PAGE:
Dr. Ban’s research interests are in transportation network system modeling and simulation, urban traffic system modeling and operations, and Intelligent Transportation Systems (ITS). He develops modeling tools to study dynamic transportation networks with emerging technologies and systems such as connected/automated vehicles and shared mobility. He also works on urban traffic system state estimation/prediction using mobile sensing data. He is the recipient of the NSF CAREER Award, and the New Faculty Award by the Council of University Transportation Centers and American Road & Transportation Builders Association. His research has been funded by the NSF, US DOT, NCFRP, Volvo Foundation, among others. He joined UW as an Associate Professor in the Fall 2016. Prior to this appointment, he was an Associate Professor of the Department of Civil and Environmental Engineering at the Rensselaer Polytechnic Institute.
Dr. Ban serves on the Network Modeling Committee (ADB30) and the Vehicle Highway Automation Committee (AHB30) of Transportation Research Board (TRB) of the National Academies. He was the elected Vice Chair (2010-2011) and Chair (2012-2013) of the ITS SIG (cluster) under Transportation Science and Logistics (Society) of INFORMS. He currently directs the intelligent Urban Transportation Systems (iUTS) lab at UW. He is an Associate Editor of IEEE Transactions on Intelligent Transportation Systems, Journal of Intelligent Transportation Systems, Networks and Spatial Economic, and Transportmetrica B: Dynamics, and serves on the editorial board of Transportation Research Part B, Part C. His research has produced more than 100 papers in refereed journals and conference proceedings.
- Ph.D. in Civil and Environmental Engineering, University of Wisconsin, Madison, 2005
- M.S. in Computer Sciences, University of Wisconsin, Madison, 2003
- M.S. in Automotive Engineering, Tsinghua University, P. R. China, 2000
- B.S. in Automotive Engineering, Tsinghua University, P. R. China, 1997
- Associate Professor, Civil and Environmental Engineering, Rensselaer Polytechnic Institute
Dr. Ban’s research goal is to help resolve transportation related congestion, energy and emission problems, by promoting new technologies and transportation options in a way that is beneficial to the society at large. For this, he uses mathematical modeling and computer simulation techniques to explore how various transportation systems operate in tandem, from freight trucks to passenger cars to transit vehicles, and how they may be managed and/or operate cooperatively for the common good. To develop more efficient, safer transportation systems, he utilizes insight from vehicle sensors, as well as other data gathering methods, to learn/predict vehicle and transportation system performances. Recently, he develops modeling tools to study dynamic transportation networks with emerging technologies and systems such as connected/automated vehicles and shared mobility. He also works on urban traffic system state estimation and prediction using mobile sensing data.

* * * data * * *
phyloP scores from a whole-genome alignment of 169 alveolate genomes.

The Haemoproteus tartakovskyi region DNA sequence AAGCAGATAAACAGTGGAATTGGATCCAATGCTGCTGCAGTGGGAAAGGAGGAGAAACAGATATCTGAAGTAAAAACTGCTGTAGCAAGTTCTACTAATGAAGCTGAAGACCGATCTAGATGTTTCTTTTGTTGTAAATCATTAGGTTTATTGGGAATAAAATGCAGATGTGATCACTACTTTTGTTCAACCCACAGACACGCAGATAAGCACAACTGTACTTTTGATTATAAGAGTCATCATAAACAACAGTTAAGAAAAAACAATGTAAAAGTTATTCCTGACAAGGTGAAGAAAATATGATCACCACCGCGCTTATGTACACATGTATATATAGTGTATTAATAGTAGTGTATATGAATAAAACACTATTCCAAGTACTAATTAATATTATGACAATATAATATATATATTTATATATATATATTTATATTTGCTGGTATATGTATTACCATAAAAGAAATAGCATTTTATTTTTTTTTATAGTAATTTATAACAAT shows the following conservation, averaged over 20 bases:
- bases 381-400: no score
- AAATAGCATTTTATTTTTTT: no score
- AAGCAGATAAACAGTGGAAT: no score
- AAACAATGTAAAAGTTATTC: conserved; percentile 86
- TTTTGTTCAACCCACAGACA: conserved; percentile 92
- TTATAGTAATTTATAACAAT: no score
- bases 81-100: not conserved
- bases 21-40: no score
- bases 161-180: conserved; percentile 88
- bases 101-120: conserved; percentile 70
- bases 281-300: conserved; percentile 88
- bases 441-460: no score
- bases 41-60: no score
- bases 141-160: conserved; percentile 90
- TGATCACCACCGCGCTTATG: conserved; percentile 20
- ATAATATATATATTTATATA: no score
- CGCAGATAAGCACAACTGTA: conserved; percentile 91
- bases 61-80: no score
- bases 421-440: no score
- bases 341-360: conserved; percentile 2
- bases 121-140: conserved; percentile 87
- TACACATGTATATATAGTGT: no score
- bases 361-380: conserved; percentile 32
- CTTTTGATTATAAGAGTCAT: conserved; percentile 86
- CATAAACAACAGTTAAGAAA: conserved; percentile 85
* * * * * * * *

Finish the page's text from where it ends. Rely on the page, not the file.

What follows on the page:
Pacific Northwest Transportation Consortium (PacTrans), USDOT, December 2016 – November, 2021.
Connected Cities for Smart Mobility Center (Tier 1), USDOT, December 2016, November 2021.
CAREER: Using Mobile Sensors for Traffic Knowledge Extraction and Dynamic Network Management, National Science Foundation (NSF), May. 01, 2011 – Apr. 30, 2017.
Collaborative Research: Transportation network identification - Information Fusion via Stochastic Optimization, NSF, July 01, 2015 – June 30, 2018.
Honors & awards
- School of Engineering Research Excellence Award (Junior Faculty), Rensselaer Polytechnic Institute, 2014
- New Faculty Award, Council of Transportation Research Centers (CUTC) and American Road & Transportation Builders Association (ARTBA), 2012
- CAREER Award, National Science Foundation, 2011
- UTRC’s 2008 Best Paper Award, University of Transportation Research Center Region 2, 2008
A mobility informed COVID-19 transmission model
A new type of mobility informed infectious disease model is already being used by the Centers for Disease Control and Prevention (CDC) to forecast COVID-19 deaths across the country.
Research response: COVID-19
In light of the COVID-19 pandemic, several CEE faculty shifted their focus to working on projects aimed at creating and informing a more resilient community.
Transportation forecasting award
When it comes to analyzing transportation data, CEE graduate students went the extra mile. Actually, they went 2,300 miles to Washington D.C., where they received fourth place at the Transportation Forecasting Competition.